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Wisconsin DNR board set to vote on plan for registering deer kills online

By: AP Email
By: AP Email

MADISON, Wis. (AP) -- Wisconsin deer hunters have hauled their kills to roadside taverns or gas stations to be counted for decades, hanging around after the work is done to slug beers, swap stories and show off their trophies.

Now, though, the tradition, camaraderie and spending in-person registration generates are in jeopardy. The Department of Natural Resources has proposed moving to online and telephone reporting as soon as this fall.

Gov. Scott Walker's deer trustee, Texas researcher James Kroll, proposed the switch to as a way to tally kills faster, save money and make life more convenient for hunters. But tavern and convenience store owners who have relied on registration to draw in hunters for 70 years worry about the loss of business, and DNR officials warn they could lose detailed biological data on the state's herd and tissue samples used to test for chronic wasting disease.

The DNR's board is set to vote on the plan Wednesday along with other rules implementing Kroll's recommendations on improving Wisconsin deer hunting.

"It affects the culture. It affects the local economy," said Lee Fahrney, a deer hunter and spokesman for the Conservation Congress, a group of sportsmen who advise the DNR on policy. "It just affects the whole social underpinnings of the annual deer hunt."

Currently hunters register their kills at 626 locations, including DNR-run stations, taverns and convenience stores. DNR workers staff 100 or so stations during the popular nine-day November gun hunt to collect age and sex data as well as tissue samples for CWD testing. The agency uses data from that hunt and others to tally kills, track buck mortality and gender ratios, and assess deer health and antler characteristics.

The rules call for eliminating in-person registration across all deer seasons in an effort to maximize savings, said Eric Lobner, a DNR wildlife supervisor who is coordinating efforts to implement Kroll's recommendations. The first sites would disappear this fall; all would be gone by 2015.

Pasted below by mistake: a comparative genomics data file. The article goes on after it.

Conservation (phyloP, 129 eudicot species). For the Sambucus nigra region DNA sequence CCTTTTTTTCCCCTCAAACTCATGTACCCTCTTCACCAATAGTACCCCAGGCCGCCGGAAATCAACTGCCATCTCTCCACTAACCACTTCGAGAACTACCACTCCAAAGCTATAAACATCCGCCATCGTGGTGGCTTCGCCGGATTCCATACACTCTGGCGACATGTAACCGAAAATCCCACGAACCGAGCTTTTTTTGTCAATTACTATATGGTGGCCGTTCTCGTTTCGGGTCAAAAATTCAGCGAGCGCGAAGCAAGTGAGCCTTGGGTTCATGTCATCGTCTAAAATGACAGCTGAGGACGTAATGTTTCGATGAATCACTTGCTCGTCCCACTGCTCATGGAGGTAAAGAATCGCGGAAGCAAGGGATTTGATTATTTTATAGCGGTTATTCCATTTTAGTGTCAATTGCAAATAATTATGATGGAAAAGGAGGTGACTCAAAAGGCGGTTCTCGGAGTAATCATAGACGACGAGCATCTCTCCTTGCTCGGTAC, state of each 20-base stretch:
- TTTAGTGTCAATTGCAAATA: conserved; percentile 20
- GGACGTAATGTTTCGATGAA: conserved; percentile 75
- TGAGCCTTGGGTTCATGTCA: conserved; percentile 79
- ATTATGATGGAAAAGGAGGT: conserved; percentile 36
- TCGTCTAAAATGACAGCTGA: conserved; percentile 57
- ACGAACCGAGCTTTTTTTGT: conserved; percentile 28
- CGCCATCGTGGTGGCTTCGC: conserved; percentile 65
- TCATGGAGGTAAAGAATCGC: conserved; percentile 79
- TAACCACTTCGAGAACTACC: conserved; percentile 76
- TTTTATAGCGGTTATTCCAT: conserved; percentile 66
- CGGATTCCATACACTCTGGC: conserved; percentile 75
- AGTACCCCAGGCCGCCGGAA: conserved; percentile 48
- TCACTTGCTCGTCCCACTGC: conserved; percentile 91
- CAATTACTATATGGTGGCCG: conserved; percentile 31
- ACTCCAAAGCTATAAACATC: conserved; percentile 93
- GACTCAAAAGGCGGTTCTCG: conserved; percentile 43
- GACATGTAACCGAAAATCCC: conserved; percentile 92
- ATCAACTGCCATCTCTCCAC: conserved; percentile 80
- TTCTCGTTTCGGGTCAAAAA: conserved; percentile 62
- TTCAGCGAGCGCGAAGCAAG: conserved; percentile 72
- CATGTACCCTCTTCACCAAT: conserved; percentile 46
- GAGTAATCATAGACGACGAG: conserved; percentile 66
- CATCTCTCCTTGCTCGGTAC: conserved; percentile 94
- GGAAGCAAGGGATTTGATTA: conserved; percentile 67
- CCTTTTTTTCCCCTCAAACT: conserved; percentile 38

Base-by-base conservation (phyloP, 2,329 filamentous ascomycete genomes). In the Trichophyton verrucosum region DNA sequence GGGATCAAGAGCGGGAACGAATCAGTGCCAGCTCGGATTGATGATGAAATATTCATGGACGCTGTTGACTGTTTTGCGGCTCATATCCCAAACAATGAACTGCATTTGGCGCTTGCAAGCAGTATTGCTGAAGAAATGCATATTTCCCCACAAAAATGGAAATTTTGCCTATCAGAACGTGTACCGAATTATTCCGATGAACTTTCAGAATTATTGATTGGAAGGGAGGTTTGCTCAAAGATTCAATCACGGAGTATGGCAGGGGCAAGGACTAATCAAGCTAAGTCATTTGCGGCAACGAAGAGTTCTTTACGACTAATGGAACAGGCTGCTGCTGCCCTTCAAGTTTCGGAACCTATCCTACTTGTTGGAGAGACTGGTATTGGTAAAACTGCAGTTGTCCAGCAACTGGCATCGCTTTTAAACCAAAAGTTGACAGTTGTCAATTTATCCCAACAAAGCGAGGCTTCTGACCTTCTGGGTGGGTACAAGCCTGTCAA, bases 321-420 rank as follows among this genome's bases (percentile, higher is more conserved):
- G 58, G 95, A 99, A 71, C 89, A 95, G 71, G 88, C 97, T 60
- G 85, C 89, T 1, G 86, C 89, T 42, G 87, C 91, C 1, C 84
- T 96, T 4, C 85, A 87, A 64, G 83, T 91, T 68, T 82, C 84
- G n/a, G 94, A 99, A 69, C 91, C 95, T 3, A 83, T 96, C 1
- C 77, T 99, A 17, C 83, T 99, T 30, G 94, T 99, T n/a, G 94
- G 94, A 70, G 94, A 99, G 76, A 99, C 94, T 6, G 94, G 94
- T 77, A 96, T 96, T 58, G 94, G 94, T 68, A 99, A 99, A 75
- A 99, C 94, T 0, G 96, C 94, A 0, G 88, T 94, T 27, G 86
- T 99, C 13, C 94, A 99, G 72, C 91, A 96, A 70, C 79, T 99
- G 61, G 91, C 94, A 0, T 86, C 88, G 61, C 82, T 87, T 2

A DNR staff report noted the move would save about $182,000 annually that the agency spends on supplies and payments to registration stations.

The report noted some potential problems, though, including a potential decrease in registrations and loss of social interaction. But it downplayed the economic effect, saying hunters might just disperse more evenly across bars, taverns and stores rather than congregating at registration locations.

Wanda Dogs, who has been registering deer for 15 years at the Dog House Tavern in Elroy, said the switch would hurt business.

"Deer hunting's a national holiday around here," she said. "Lot of money you could stand to lose. It helps the whole community, not only our station, but it helps everybody when you have these hunters about. They run to the stores, they run to get gas."

The DNR report suggested business owners could attract hunters by offering them the use of a computer to complete online registration.

Dogs scoffed at that idea, saying she already pays for Internet service at her home and doesn't want to pay "double-duty" for her bar, too.

Craig Moen, owner of Buckhorn Bar and Grill, a registration site in Prairie Farm, said it would be a hassle to help hunters through the DNR's website. Hunters will just use their own computers and smartphones, he said.

"I hope they don't (adopt remote registration)," Moen said. "It would definitely hurt my business to not have that. They don't all buy something, but a big share of them do."

Even the Conservation Congress, which endorsed Kroll's original recommendations, is withholding support for remote registration as laid out in the rules. Fahrney said members of the congress' executive council fear the economic impact on businesses, more unregistered kills and the loss of tradition.

"Sometimes when you pull into a registration station and you see a crowd around a vehicle you can bet there is something special," Stan Brownell, a Sparta deer hunter and Conservation Congress executive council member, wrote in an email to Fahrney. "Maybe a neighbor or someone you know hunts in the same area and they get something special and you see that and hopes arise for future deer hunts for your kids."

The DNR staff report said some in-person registration should continue to collect detailed data on deer. But Lobner said the agency is looking at requiring a few randomly chosen hunters to register in-person, asking hunters to submit jaws from their deer or taking tissue samples from animals brought to meat processors.

The DNR's board could adopt the rules, modify them or reject them completely. The board's chairman, Preston Cole, wouldn't indicate which way the panel might go Wednesday, saying he wants to hear public testimony at the meeting.

"Calling it in will certainly change the landscape of hunting," Cole said. "There's a whole culture that has evolved around showing up around the deer-check station."


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